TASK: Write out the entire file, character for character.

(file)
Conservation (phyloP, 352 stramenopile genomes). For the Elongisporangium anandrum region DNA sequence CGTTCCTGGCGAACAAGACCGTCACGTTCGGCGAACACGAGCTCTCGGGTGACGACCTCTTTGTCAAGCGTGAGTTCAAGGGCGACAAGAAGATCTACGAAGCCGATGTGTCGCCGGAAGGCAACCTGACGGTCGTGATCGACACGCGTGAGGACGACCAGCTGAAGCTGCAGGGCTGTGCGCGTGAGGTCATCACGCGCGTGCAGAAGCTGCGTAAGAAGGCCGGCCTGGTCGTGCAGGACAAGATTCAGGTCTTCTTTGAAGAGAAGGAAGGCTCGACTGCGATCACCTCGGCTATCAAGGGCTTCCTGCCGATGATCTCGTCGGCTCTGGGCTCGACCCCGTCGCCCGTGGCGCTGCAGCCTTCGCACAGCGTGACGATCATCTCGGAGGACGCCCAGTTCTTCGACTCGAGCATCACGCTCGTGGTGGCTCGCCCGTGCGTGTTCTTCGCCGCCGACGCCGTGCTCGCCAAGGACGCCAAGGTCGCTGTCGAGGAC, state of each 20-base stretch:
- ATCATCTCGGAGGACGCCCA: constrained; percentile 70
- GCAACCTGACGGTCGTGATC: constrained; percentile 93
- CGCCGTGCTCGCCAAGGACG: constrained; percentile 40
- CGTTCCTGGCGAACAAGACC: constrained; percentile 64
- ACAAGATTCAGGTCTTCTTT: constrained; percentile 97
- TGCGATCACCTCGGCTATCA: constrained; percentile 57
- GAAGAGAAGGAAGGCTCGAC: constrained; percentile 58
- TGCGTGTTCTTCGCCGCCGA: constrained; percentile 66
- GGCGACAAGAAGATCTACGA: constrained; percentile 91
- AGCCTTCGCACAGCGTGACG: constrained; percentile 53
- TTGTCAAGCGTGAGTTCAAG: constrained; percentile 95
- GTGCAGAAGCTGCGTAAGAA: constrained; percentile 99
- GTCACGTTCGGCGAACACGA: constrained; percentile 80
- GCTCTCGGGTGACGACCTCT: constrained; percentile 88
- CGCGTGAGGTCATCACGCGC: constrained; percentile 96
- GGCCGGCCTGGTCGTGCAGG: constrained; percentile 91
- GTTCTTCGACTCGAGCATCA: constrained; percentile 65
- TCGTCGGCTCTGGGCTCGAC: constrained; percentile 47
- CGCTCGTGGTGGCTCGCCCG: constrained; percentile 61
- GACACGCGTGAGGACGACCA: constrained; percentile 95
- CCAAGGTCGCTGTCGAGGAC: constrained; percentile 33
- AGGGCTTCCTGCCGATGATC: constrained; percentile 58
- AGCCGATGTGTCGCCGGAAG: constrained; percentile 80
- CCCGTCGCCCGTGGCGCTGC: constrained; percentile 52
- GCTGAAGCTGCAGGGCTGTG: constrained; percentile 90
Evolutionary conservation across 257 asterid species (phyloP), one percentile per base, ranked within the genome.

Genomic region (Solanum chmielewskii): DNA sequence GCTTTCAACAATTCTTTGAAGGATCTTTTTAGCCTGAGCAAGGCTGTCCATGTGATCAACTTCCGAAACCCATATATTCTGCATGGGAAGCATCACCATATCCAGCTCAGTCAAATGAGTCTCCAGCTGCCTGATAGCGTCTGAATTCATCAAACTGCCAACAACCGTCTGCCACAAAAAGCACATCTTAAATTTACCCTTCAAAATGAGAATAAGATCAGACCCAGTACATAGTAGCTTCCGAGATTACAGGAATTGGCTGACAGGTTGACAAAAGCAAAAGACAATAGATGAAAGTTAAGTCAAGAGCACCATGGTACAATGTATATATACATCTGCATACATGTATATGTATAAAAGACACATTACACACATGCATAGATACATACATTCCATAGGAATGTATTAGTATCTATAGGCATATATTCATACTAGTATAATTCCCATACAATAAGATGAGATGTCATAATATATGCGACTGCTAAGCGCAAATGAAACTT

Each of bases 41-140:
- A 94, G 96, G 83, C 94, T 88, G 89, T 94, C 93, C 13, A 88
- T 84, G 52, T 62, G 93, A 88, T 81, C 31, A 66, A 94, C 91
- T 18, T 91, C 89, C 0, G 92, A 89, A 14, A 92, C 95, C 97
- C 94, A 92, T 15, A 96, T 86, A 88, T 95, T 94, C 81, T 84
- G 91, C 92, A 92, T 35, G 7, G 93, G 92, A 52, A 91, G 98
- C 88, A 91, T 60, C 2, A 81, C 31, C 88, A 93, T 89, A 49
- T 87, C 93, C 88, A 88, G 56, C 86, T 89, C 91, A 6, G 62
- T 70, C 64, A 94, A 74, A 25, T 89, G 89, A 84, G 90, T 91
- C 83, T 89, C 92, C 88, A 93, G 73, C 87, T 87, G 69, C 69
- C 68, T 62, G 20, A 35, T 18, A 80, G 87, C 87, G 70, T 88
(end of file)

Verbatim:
Conservation (phyloP, 352 stramenopile genomes). For the Elongisporangium anandrum region DNA sequence CGTTCCTGGCGAACAAGACCGTCACGTTCGGCGAACACGAGCTCTCGGGTGACGACCTCTTTGTCAAGCGTGAGTTCAAGGGCGACAAGAAGATCTACGAAGCCGATGTGTCGCCGGAAGGCAACCTGACGGTCGTGATCGACACGCGTGAGGACGACCAGCTGAAGCTGCAGGGCTGTGCGCGTGAGGTCATCACGCGCGTGCAGAAGCTGCGTAAGAAGGCCGGCCTGGTCGTGCAGGACAAGATTCAGGTCTTCTTTGAAGAGAAGGAAGGCTCGACTGCGATCACCTCGGCTATCAAGGGCTTCCTGCCGATGATCTCGTCGGCTCTGGGCTCGACCCCGTCGCCCGTGGCGCTGCAGCCTTCGCACAGCGTGACGATCATCTCGGAGGACGCCCAGTTCTTCGACTCGAGCATCACGCTCGTGGTGGCTCGCCCGTGCGTGTTCTTCGCCGCCGACGCCGTGCTCGCCAAGGACGCCAAGGTCGCTGTCGAGGAC, state of each 20-base stretch:
- ATCATCTCGGAGGACGCCCA: constrained; percentile 70
- GCAACCTGACGGTCGTGATC: constrained; percentile 93
- CGCCGTGCTCGCCAAGGACG: constrained; percentile 40
- CGTTCCTGGCGAACAAGACC: constrained; percentile 64
- ACAAGATTCAGGTCTTCTTT: constrained; percentile 97
- TGCGATCACCTCGGCTATCA: constrained; percentile 57
- GAAGAGAAGGAAGGCTCGAC: constrained; percentile 58
- TGCGTGTTCTTCGCCGCCGA: constrained; percentile 66
- GGCGACAAGAAGATCTACGA: constrained; percentile 91
- AGCCTTCGCACAGCGTGACG: constrained; percentile 53
- TTGTCAAGCGTGAGTTCAAG: constrained; percentile 95
- GTGCAGAAGCTGCGTAAGAA: constrained; percentile 99
- GTCACGTTCGGCGAACACGA: constrained; percentile 80
- GCTCTCGGGTGACGACCTCT: constrained; percentile 88
- CGCGTGAGGTCATCACGCGC: constrained; percentile 96
- GGCCGGCCTGGTCGTGCAGG: constrained; percentile 91
- GTTCTTCGACTCGAGCATCA: constrained; percentile 65
- TCGTCGGCTCTGGGCTCGAC: constrained; percentile 47
- CGCTCGTGGTGGCTCGCCCG: constrained; percentile 61
- GACACGCGTGAGGACGACCA: constrained; percentile 95
- CCAAGGTCGCTGTCGAGGAC: constrained; percentile 33
- AGGGCTTCCTGCCGATGATC: constrained; percentile 58
- AGCCGATGTGTCGCCGGAAG: constrained; percentile 80
- CCCGTCGCCCGTGGCGCTGC: constrained; percentile 52
- GCTGAAGCTGCAGGGCTGTG: constrained; percentile 90
Evolutionary conservation across 257 asterid species (phyloP), one percentile per base, ranked within the genome.

Genomic region (Solanum chmielewskii): DNA sequence GCTTTCAACAATTCTTTGAAGGATCTTTTTAGCCTGAGCAAGGCTGTCCATGTGATCAACTTCCGAAACCCATATATTCTGCATGGGAAGCATCACCATATCCAGCTCAGTCAAATGAGTCTCCAGCTGCCTGATAGCGTCTGAATTCATCAAACTGCCAACAACCGTCTGCCACAAAAAGCACATCTTAAATTTACCCTTCAAAATGAGAATAAGATCAGACCCAGTACATAGTAGCTTCCGAGATTACAGGAATTGGCTGACAGGTTGACAAAAGCAAAAGACAATAGATGAAAGTTAAGTCAAGAGCACCATGGTACAATGTATATATACATCTGCATACATGTATATGTATAAAAGACACATTACACACATGCATAGATACATACATTCCATAGGAATGTATTAGTATCTATAGGCATATATTCATACTAGTATAATTCCCATACAATAAGATGAGATGTCATAATATATGCGACTGCTAAGCGCAAATGAAACTT

Each of bases 41-140:
- A 94, G 96, G 83, C 94, T 88, G 89, T 94, C 93, C 13, A 88
- T 84, G 52, T 62, G 93, A 88, T 81, C 31, A 66, A 94, C 91
- T 18, T 91, C 89, C 0, G 92, A 89, A 14, A 92, C 95, C 97
- C 94, A 92, T 15, A 96, T 86, A 88, T 95, T 94, C 81, T 84
- G 91, C 92, A 92, T 35, G 7, G 93, G 92, A 52, A 91, G 98
- C 88, A 91, T 60, C 2, A 81, C 31, C 88, A 93, T 89, A 49
- T 87, C 93, C 88, A 88, G 56, C 86, T 89, C 91, A 6, G 62
- T 70, C 64, A 94, A 74, A 25, T 89, G 89, A 84, G 90, T 91
- C 83, T 89, C 92, C 88, A 93, G 73, C 87, T 87, G 69, C 69
- C 68, T 62, G 20, A 35, T 18, A 80, G 87, C 87, G 70, T 88